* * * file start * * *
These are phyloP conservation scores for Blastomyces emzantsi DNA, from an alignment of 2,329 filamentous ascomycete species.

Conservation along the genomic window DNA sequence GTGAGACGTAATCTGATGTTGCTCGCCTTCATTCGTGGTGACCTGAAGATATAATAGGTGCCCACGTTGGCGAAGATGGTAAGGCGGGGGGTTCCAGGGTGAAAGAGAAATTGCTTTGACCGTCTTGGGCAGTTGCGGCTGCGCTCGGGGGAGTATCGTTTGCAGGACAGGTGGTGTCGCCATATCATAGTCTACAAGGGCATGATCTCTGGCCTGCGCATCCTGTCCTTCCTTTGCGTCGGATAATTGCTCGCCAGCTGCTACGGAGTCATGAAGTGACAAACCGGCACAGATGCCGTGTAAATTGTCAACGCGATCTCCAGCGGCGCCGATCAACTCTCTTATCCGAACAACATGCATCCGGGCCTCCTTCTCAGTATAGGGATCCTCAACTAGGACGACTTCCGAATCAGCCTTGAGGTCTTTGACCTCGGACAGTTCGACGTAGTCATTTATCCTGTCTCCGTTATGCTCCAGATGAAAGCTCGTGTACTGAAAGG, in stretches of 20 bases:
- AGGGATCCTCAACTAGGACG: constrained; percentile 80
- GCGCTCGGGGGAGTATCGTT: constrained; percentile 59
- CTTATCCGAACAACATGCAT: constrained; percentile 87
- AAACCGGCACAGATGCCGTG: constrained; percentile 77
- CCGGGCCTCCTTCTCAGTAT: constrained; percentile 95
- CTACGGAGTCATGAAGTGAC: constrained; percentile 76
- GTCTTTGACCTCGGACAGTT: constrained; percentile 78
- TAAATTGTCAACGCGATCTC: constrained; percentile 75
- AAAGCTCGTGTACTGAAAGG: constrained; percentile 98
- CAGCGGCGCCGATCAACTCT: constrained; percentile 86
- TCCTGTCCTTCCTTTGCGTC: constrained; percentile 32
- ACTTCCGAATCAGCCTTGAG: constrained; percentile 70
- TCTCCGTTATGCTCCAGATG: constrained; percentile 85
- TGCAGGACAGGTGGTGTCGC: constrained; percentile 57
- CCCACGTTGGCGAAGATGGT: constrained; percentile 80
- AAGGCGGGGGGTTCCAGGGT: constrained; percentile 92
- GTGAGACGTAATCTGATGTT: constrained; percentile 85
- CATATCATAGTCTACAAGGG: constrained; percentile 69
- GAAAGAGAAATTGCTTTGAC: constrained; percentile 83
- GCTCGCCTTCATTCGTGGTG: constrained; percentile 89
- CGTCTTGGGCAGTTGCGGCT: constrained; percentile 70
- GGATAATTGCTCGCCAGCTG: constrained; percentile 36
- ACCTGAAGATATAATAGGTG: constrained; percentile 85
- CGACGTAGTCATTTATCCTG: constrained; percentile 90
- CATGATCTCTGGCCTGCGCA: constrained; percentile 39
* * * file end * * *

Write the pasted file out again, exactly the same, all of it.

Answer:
These are phyloP conservation scores for Blastomyces emzantsi DNA, from an alignment of 2,329 filamentous ascomycete species.

Conservation along the genomic window DNA sequence GTGAGACGTAATCTGATGTTGCTCGCCTTCATTCGTGGTGACCTGAAGATATAATAGGTGCCCACGTTGGCGAAGATGGTAAGGCGGGGGGTTCCAGGGTGAAAGAGAAATTGCTTTGACCGTCTTGGGCAGTTGCGGCTGCGCTCGGGGGAGTATCGTTTGCAGGACAGGTGGTGTCGCCATATCATAGTCTACAAGGGCATGATCTCTGGCCTGCGCATCCTGTCCTTCCTTTGCGTCGGATAATTGCTCGCCAGCTGCTACGGAGTCATGAAGTGACAAACCGGCACAGATGCCGTGTAAATTGTCAACGCGATCTCCAGCGGCGCCGATCAACTCTCTTATCCGAACAACATGCATCCGGGCCTCCTTCTCAGTATAGGGATCCTCAACTAGGACGACTTCCGAATCAGCCTTGAGGTCTTTGACCTCGGACAGTTCGACGTAGTCATTTATCCTGTCTCCGTTATGCTCCAGATGAAAGCTCGTGTACTGAAAGG, in stretches of 20 bases:
- AGGGATCCTCAACTAGGACG: constrained; percentile 80
- GCGCTCGGGGGAGTATCGTT: constrained; percentile 59
- CTTATCCGAACAACATGCAT: constrained; percentile 87
- AAACCGGCACAGATGCCGTG: constrained; percentile 77
- CCGGGCCTCCTTCTCAGTAT: constrained; percentile 95
- CTACGGAGTCATGAAGTGAC: constrained; percentile 76
- GTCTTTGACCTCGGACAGTT: constrained; percentile 78
- TAAATTGTCAACGCGATCTC: constrained; percentile 75
- AAAGCTCGTGTACTGAAAGG: constrained; percentile 98
- CAGCGGCGCCGATCAACTCT: constrained; percentile 86
- TCCTGTCCTTCCTTTGCGTC: constrained; percentile 32
- ACTTCCGAATCAGCCTTGAG: constrained; percentile 70
- TCTCCGTTATGCTCCAGATG: constrained; percentile 85
- TGCAGGACAGGTGGTGTCGC: constrained; percentile 57
- CCCACGTTGGCGAAGATGGT: constrained; percentile 80
- AAGGCGGGGGGTTCCAGGGT: constrained; percentile 92
- GTGAGACGTAATCTGATGTT: constrained; percentile 85
- CATATCATAGTCTACAAGGG: constrained; percentile 69
- GAAAGAGAAATTGCTTTGAC: constrained; percentile 83
- GCTCGCCTTCATTCGTGGTG: constrained; percentile 89
- CGTCTTGGGCAGTTGCGGCT: constrained; percentile 70
- GGATAATTGCTCGCCAGCTG: constrained; percentile 36
- ACCTGAAGATATAATAGGTG: constrained; percentile 85
- CGACGTAGTCATTTATCCTG: constrained; percentile 90
- CATGATCTCTGGCCTGCGCA: constrained; percentile 39